From John Lennon to Johann Gutenberg, no one, it seems, is safe from becoming fodder for a musical. The President. The President-elect. Those totally crazy-but-lovable Edies of Grey Gardens. Now we can add to the list famed dancer and choreographer José Limón, whose unfinished memoir has been adapted for a new family musical called José Limón: The Making of an Artist.
It’s kind of like Shrek (also recently given the musical treatment), only instead of a green ogre with a donkey for a best friend, the main character is a Mexican immigrant who ultimately becomes one of the greatest modern dance choreographers of all time. Brought to us by Making Books Sing, a New York City–based company that creates kid-friendly theater, José Limón makes its world premiere later this month with a three-borough tour that includes performances at Symphony Space.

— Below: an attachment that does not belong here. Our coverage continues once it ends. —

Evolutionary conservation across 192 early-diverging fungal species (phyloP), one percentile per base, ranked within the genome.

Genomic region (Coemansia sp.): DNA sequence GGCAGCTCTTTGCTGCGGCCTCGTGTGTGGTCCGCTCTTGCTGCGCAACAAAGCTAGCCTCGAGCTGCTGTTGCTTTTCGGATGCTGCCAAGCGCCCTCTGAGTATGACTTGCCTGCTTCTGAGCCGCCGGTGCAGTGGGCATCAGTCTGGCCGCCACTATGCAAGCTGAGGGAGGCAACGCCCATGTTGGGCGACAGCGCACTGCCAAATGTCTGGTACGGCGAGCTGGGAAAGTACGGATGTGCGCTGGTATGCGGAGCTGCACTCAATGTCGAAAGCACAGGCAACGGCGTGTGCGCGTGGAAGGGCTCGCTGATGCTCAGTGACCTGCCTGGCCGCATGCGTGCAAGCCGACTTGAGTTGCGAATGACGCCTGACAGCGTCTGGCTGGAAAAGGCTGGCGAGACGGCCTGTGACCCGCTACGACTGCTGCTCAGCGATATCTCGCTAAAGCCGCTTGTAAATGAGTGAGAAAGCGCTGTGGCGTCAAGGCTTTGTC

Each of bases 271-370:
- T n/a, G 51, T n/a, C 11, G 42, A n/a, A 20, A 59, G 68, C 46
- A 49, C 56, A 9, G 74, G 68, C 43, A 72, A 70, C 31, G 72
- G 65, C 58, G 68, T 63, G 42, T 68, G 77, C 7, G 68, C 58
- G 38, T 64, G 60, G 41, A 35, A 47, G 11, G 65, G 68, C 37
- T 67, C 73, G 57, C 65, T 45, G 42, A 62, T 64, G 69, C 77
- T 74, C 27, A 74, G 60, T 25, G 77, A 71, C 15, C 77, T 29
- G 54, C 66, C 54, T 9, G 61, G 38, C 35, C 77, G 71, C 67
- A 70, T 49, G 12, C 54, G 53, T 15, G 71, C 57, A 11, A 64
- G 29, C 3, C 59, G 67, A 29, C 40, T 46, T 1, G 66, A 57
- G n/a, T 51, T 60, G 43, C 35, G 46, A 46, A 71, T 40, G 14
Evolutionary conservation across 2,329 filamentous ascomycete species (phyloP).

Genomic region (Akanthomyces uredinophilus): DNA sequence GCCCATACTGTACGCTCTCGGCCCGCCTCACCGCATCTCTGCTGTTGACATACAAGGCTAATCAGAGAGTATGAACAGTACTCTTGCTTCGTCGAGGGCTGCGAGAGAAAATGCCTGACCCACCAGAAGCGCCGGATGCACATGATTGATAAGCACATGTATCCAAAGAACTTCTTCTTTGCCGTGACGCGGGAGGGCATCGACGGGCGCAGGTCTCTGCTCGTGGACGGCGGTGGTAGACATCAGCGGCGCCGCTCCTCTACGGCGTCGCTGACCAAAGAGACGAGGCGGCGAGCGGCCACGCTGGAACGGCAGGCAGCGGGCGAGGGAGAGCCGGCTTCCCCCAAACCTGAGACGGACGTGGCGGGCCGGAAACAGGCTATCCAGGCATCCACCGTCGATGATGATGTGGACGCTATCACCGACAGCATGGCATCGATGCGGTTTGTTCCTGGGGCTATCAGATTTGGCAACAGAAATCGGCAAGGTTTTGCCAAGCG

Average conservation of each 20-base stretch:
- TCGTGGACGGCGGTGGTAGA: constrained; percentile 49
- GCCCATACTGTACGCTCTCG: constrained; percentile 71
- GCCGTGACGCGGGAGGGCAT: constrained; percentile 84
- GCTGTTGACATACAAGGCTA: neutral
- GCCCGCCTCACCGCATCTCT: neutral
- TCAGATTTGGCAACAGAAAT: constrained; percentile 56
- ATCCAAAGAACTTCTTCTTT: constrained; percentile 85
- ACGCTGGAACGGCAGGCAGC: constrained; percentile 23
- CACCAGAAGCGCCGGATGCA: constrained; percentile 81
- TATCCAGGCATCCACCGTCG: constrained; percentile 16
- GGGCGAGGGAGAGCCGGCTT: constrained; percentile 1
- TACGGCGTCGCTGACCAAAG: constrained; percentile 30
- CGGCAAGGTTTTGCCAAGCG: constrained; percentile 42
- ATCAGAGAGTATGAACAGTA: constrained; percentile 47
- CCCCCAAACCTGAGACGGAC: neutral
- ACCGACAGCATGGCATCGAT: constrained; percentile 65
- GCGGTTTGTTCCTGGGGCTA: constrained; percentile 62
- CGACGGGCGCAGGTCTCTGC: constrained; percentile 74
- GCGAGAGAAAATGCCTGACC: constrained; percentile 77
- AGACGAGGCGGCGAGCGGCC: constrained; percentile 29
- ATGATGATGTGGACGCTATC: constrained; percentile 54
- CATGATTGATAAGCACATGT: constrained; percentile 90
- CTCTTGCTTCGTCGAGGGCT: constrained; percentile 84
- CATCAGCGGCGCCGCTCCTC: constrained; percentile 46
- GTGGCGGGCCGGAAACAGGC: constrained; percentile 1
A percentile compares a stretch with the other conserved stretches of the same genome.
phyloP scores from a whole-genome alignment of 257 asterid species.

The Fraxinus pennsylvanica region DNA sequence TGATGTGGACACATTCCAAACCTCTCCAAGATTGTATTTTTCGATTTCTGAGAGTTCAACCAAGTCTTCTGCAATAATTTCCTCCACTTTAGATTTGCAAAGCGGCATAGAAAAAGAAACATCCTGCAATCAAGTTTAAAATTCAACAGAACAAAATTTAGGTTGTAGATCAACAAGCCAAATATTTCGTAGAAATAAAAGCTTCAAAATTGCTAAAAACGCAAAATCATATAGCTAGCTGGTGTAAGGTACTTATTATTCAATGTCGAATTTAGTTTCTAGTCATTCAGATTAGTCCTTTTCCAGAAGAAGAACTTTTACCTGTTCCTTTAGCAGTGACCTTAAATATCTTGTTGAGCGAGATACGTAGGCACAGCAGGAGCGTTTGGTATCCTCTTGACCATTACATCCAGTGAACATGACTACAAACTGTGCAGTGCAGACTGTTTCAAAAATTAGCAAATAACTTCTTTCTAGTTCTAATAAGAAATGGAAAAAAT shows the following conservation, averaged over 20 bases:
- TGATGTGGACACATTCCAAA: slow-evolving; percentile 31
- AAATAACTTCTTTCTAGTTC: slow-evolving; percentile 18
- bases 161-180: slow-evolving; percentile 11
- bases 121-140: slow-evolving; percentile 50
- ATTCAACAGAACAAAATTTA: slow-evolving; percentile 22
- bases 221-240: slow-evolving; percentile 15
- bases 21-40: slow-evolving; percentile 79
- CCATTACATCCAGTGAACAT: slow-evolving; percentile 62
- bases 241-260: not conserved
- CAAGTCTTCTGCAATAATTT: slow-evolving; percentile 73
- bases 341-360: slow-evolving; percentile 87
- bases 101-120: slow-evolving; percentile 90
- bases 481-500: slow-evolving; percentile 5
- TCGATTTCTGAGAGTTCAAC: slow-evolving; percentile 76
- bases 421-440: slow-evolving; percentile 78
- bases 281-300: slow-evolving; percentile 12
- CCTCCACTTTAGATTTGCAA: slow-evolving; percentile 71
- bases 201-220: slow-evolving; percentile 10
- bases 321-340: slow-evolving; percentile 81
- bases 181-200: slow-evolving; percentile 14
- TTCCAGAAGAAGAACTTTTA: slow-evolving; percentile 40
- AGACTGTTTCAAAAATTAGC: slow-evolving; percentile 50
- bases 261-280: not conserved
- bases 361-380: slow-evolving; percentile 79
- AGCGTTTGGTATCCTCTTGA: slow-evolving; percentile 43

Don’t be put off by the “kid-friendly” label – Making Books Sing, which began 13 years ago as an offshoot of NYC’s highly acclaimed Vineyard Theatre, is known for top-notch productions like 2007’s A Shelter in Our Car. You might have to share a theater with a bunch of schoolchildren, but you won’t have to miss a night out to catch the performances, which take place in the mornings and afternoons.
Don’t live in New York? School yourself by renting Jose Limon – Three Modern Dance Classics, a DVD which features three of his most famous works from the ’40s and ’50s: The Moor’s Pavane, The Traitor, The Emperor Jones.